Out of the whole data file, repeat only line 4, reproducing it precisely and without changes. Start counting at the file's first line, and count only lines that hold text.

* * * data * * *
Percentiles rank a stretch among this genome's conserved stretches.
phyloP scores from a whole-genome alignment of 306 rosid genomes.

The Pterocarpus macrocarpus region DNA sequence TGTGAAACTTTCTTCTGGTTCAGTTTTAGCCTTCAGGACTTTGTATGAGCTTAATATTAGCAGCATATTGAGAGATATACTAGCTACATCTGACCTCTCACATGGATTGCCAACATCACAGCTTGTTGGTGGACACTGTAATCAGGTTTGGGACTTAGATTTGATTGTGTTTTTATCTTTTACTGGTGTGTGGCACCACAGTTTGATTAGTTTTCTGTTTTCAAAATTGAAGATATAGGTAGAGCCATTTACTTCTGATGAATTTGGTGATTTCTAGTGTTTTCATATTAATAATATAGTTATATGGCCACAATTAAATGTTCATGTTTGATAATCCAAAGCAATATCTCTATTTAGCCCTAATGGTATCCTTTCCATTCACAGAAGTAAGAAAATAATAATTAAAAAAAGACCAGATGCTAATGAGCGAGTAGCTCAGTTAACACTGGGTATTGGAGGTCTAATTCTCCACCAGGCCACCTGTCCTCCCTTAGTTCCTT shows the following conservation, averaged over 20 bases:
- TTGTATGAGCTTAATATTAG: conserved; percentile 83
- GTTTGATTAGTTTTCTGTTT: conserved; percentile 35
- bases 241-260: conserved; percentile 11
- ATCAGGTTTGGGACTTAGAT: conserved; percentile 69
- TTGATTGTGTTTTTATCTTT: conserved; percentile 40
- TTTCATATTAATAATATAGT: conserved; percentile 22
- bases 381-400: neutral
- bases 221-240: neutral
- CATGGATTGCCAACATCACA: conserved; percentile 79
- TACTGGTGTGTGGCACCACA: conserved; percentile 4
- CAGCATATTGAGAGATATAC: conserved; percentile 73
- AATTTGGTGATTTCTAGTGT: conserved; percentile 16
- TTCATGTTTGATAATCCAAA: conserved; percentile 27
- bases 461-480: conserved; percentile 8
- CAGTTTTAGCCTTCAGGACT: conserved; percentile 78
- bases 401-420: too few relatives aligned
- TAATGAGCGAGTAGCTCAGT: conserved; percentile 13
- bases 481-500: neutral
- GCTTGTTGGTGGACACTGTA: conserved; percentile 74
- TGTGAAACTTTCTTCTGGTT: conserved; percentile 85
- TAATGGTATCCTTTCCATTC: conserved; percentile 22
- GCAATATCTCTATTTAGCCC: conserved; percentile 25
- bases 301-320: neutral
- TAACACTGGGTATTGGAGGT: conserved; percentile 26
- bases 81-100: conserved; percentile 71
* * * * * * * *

- TTGTATGAGCTTAATATTAG: conserved; percentile 83